The Lake City reporter


Material Information

The Lake City reporter
Uniform Title:
Lake City reporter (Lake City, Fla. 1967)
Physical Description:
John H. Perry
Place of Publication:
Lake City Fla
Creation Date:
March 3, 2012
Publication Date:
daily (monday through friday)[<1969>-]
weekly[ former 1967-<1968>]
normalized irregular


Subjects / Keywords:
Newspapers -- Lake City (Fla.)   ( lcsh )
Newspapers -- Columbia County (Fla.)   ( lcsh )
newspaper   ( sobekcm )
newspaper   ( marcgt )
Spatial Coverage:
United States -- Florida -- Columbia -- Lake City
30.189722 x -82.639722 ( Place of Publication )


Additional Physical Form:
Also available on microfilm from the University of Florida.
Dates or Sequential Designation:
Vol. 95, no. 4 (Oct. 5, 1967)-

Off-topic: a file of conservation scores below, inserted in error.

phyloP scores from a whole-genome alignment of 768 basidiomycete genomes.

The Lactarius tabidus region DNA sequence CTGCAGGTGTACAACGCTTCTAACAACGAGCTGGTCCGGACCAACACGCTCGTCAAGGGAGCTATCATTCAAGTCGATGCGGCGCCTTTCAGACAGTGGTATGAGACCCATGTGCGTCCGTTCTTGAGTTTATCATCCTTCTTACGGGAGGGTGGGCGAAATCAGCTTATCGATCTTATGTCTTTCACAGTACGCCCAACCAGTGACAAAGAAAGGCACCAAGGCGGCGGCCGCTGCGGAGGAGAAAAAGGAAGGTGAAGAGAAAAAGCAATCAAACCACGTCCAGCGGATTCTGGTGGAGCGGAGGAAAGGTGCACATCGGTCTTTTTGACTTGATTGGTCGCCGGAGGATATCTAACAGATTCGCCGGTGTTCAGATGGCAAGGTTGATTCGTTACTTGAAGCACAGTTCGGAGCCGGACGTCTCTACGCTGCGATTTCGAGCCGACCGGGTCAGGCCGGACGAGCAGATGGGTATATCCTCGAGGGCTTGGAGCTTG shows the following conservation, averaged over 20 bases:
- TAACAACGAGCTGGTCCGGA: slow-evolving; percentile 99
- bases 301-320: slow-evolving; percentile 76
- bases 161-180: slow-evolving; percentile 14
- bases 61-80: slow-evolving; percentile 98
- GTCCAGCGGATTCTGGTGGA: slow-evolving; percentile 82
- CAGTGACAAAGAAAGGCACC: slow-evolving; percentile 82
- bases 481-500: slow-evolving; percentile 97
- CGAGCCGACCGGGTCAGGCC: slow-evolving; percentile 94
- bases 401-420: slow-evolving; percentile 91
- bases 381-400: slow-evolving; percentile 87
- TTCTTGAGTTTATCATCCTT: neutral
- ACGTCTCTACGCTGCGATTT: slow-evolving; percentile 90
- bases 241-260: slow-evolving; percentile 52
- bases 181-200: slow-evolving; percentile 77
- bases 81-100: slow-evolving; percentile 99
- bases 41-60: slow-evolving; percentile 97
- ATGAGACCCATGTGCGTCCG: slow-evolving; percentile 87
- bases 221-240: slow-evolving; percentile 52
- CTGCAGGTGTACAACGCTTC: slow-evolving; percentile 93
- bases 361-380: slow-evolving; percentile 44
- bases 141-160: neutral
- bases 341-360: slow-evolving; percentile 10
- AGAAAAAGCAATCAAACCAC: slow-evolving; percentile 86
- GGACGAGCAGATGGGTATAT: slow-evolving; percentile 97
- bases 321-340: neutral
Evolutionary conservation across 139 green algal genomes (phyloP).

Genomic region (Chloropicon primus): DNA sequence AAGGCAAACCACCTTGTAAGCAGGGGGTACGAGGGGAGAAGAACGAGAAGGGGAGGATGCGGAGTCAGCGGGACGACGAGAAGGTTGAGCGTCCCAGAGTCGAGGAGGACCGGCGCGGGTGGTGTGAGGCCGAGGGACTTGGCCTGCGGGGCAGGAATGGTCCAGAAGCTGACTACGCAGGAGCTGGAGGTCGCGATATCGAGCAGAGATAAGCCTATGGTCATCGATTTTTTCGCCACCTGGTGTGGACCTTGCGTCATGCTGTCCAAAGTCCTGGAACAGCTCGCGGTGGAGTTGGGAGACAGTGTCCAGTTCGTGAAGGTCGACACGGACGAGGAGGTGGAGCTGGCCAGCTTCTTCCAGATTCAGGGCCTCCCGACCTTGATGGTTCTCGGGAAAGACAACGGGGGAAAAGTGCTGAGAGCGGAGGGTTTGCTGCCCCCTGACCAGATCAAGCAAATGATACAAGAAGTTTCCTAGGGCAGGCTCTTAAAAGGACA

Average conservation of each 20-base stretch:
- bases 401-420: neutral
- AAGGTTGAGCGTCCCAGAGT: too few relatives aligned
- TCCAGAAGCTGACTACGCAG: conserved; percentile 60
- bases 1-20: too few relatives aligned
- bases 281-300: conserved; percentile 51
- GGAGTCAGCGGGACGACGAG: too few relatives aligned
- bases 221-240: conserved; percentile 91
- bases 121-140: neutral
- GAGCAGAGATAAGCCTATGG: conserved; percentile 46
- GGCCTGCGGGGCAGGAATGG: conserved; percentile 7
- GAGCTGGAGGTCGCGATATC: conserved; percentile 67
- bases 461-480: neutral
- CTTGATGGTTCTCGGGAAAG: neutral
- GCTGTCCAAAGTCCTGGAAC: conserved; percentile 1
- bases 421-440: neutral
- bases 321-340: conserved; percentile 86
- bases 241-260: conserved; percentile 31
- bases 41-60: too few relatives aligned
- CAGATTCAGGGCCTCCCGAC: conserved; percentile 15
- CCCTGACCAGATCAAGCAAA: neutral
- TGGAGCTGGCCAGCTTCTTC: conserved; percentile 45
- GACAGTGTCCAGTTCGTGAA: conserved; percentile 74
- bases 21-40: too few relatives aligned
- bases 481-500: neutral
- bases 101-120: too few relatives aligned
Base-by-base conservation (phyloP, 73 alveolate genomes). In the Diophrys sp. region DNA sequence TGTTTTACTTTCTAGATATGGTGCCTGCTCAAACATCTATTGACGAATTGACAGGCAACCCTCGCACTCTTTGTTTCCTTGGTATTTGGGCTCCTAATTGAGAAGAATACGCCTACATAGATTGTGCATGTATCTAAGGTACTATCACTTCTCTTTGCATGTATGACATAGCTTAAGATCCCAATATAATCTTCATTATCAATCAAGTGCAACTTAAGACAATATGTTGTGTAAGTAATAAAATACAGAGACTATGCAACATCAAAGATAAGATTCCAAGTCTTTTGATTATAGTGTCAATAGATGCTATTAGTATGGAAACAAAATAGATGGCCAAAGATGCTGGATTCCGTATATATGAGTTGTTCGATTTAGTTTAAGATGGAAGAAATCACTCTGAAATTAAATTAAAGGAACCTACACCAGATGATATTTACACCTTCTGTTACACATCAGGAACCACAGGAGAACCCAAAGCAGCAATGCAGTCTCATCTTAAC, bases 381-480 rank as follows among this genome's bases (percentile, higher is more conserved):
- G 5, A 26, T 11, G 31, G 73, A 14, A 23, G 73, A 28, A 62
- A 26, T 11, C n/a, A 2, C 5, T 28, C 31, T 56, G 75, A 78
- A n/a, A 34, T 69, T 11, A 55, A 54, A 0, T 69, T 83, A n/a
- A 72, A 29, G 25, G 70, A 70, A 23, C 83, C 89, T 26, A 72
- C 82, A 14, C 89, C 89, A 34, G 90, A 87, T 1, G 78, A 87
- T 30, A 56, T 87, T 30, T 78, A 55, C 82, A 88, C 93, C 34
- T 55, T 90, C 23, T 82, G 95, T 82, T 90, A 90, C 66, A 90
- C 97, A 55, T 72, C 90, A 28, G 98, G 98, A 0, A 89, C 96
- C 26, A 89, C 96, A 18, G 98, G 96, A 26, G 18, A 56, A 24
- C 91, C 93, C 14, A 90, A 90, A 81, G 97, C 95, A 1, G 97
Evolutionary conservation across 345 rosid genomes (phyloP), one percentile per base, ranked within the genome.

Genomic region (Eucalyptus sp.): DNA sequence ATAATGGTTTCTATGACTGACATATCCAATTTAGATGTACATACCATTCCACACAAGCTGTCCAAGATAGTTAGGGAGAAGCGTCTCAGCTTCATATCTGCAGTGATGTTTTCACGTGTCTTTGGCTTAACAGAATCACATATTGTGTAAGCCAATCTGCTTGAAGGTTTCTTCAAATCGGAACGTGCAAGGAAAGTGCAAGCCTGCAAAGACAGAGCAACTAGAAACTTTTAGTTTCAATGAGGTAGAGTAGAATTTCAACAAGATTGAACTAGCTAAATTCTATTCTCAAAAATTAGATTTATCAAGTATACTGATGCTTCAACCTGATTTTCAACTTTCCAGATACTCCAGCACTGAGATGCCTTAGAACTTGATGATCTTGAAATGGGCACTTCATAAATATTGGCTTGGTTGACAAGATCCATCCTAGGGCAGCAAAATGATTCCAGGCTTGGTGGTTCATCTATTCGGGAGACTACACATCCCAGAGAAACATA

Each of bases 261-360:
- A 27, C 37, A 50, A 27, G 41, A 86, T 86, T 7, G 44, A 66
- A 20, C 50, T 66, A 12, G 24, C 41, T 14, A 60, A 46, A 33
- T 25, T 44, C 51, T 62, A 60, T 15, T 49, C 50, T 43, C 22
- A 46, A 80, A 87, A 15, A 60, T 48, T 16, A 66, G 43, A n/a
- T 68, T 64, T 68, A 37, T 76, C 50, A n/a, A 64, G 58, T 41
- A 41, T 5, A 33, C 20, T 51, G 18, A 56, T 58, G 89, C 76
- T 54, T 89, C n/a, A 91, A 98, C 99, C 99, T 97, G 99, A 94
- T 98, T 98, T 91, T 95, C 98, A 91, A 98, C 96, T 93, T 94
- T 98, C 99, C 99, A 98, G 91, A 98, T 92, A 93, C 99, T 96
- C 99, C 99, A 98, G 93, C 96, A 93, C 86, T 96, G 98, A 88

Funded in part by the University of Florida, the Library Services and Technology Assistance granting program of Florida, the State Library and Archives of Florida, and other institutions and individuals.

Record Information

Source Institution:
University of Florida
Holding Location:
University of Florida
Rights Management:
All applicable rights reserved by the source institution and holding location.
Resource Identifier:
aleph - 000358016
oclc - 33283560
notis - ABZ6316
lccn - sn 95047175
sobekcm - UF00028308_01569
System ID:

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Lake City reporter and Columbia gazette